Researchers at St. Michael's Hospital and the University of Toronto have found that American ginseng reduces the levels before meal blood sugar in patients with and without diabetes. The study appears in Archives of Internal Medicine, a publication of the Journal of American Medical Association (JAMA).
Participants in the study, both diabetes (type 2) diabetic and non-consumed capsules containing three grams of soil in Ontario grown American ginseng 40 minutes before or during a glucose test. Among participants with type 2 diabetes who received capsules of ginseng experienced a 20 percent reduction in blood glucose levels compared with placebo, when taking capsules.
Although the results are encouraging, Vuksan, Associate Director of the Center for modification of risk factors in the St. Michael's Hospital and professor in the Department of Nutritional Sciences, University of Toronto, cautions that these results, people do not be used as an excuse to start taking ginseng. This is a first short-term study shows that only a need for further research.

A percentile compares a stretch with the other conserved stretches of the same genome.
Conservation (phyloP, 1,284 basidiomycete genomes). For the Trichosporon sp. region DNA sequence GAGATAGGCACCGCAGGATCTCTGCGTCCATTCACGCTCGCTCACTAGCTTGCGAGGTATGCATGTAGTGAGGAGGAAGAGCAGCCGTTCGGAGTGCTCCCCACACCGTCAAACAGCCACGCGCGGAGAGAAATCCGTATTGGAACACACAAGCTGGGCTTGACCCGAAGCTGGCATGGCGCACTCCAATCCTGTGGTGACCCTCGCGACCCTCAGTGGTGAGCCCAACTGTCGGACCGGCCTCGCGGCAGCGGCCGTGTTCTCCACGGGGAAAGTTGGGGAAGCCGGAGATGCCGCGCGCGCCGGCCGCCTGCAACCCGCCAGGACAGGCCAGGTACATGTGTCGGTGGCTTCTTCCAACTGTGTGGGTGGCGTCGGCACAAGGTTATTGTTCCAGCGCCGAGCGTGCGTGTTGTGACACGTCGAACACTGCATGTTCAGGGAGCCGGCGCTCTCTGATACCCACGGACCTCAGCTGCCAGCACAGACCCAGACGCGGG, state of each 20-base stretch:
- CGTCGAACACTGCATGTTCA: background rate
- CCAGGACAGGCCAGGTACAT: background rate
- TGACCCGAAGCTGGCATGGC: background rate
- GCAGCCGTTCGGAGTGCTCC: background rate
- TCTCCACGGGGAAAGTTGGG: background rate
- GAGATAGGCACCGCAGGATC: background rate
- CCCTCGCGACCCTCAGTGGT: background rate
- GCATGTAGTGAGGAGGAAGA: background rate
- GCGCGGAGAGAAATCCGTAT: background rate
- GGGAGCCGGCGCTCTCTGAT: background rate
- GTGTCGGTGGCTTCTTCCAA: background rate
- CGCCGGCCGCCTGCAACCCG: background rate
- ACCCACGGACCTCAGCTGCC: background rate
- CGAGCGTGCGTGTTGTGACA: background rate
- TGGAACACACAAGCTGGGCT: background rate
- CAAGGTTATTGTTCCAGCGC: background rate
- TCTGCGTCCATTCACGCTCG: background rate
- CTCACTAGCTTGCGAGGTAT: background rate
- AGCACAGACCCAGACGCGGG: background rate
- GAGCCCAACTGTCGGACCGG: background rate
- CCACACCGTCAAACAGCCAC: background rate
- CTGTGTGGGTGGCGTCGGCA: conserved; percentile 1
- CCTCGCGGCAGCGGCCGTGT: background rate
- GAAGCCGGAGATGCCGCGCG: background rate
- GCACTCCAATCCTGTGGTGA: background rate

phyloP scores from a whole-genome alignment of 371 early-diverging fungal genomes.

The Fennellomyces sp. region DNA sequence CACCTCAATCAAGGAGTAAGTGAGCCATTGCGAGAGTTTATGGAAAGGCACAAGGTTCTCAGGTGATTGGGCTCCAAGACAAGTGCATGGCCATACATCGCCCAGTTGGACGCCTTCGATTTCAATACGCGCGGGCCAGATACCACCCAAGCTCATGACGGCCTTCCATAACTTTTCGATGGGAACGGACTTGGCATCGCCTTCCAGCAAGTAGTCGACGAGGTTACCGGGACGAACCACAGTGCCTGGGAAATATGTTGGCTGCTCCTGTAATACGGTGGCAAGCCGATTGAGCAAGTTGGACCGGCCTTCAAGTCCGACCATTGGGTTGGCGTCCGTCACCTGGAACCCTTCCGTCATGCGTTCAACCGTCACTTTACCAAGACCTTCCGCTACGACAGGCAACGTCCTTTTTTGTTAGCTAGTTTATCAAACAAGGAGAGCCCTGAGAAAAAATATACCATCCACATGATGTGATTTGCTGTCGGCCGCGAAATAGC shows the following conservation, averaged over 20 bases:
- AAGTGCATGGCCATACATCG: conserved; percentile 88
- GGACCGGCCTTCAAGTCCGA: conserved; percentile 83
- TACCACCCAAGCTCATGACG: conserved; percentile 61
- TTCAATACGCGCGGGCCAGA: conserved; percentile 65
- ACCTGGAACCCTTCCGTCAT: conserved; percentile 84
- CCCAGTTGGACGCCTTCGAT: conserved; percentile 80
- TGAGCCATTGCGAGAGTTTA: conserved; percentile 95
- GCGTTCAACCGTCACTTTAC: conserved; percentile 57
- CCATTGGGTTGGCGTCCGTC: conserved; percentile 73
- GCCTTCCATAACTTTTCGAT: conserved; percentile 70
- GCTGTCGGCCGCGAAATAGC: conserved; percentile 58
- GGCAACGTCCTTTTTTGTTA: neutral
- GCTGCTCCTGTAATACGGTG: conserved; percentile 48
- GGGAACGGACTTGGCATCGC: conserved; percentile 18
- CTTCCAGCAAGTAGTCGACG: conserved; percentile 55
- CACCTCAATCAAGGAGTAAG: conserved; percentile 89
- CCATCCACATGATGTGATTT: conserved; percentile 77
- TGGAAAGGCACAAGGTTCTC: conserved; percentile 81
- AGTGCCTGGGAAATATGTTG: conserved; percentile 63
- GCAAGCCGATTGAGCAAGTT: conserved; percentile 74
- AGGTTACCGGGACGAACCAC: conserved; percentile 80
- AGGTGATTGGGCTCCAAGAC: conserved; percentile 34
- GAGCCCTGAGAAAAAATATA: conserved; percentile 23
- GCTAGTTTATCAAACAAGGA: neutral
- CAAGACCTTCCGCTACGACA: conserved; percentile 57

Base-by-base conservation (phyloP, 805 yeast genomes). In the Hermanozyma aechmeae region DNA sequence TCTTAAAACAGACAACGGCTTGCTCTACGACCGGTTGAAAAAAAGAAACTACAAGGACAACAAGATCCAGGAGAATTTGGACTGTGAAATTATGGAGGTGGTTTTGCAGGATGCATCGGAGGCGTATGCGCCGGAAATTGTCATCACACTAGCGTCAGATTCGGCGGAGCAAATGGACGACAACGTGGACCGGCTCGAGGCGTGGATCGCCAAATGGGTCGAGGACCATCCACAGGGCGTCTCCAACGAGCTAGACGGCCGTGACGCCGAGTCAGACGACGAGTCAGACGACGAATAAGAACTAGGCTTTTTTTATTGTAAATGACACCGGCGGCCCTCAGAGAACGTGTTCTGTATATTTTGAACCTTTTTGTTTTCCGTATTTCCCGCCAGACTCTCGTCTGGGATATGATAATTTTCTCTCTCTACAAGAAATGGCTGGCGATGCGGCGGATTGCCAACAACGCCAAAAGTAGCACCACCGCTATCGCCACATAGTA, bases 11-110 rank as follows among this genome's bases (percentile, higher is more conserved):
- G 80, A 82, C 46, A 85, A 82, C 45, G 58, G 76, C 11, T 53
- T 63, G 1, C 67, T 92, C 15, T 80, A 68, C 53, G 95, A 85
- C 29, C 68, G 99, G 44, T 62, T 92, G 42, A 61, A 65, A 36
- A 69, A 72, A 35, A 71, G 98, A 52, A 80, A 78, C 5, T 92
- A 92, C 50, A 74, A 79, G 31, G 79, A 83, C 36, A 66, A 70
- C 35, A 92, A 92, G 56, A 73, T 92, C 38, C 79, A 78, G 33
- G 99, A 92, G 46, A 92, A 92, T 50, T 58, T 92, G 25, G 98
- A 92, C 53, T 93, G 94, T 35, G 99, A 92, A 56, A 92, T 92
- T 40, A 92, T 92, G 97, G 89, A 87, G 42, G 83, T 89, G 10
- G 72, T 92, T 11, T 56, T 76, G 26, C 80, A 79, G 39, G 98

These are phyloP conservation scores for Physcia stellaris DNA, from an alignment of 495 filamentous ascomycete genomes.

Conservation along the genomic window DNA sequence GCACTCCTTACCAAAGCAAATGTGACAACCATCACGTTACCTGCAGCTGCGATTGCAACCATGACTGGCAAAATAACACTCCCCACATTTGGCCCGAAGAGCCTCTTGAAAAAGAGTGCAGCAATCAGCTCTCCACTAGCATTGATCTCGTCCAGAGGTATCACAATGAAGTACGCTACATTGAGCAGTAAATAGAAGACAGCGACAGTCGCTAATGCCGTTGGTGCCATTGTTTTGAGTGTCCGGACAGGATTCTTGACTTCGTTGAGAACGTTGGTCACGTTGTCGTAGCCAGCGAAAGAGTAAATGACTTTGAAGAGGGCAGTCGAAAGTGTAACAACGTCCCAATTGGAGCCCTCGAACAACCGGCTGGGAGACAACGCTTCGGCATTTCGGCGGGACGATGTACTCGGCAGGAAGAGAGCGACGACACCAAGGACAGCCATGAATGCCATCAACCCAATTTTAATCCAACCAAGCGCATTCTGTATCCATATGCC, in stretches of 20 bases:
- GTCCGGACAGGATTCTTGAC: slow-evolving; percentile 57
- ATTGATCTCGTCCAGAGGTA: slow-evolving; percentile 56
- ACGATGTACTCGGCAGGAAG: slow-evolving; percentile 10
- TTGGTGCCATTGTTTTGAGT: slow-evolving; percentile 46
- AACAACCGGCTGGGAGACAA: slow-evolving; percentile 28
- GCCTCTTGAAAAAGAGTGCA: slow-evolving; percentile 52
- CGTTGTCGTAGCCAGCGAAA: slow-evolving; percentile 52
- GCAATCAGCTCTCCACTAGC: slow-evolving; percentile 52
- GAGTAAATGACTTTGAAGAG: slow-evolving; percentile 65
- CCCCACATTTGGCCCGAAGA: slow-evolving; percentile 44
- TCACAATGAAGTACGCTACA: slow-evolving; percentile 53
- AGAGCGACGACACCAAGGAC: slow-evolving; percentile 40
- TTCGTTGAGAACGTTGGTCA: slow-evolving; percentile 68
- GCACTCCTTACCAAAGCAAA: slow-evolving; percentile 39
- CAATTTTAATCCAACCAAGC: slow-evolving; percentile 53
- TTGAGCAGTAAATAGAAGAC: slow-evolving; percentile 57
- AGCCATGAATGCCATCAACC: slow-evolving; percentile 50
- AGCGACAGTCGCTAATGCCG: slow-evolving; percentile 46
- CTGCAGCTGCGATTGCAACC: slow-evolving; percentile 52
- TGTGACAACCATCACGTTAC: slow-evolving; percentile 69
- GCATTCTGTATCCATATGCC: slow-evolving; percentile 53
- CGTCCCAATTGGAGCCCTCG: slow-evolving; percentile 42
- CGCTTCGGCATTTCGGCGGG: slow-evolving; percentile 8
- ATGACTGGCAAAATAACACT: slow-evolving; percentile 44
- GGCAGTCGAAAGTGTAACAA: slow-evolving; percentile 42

Besides the impact on the management of diabetes, this study is of great importance for research on herbs as any medical treatment, an area that has caused great public controversy in recent years. This study represents an important step in the evaluation of the plant, says Vuksan. Most critical is the investigation of ginseng plants and lack of recent scientific, placebo-controlled trials in humans. Our study used traditional clinical standards, research on alternative medicine.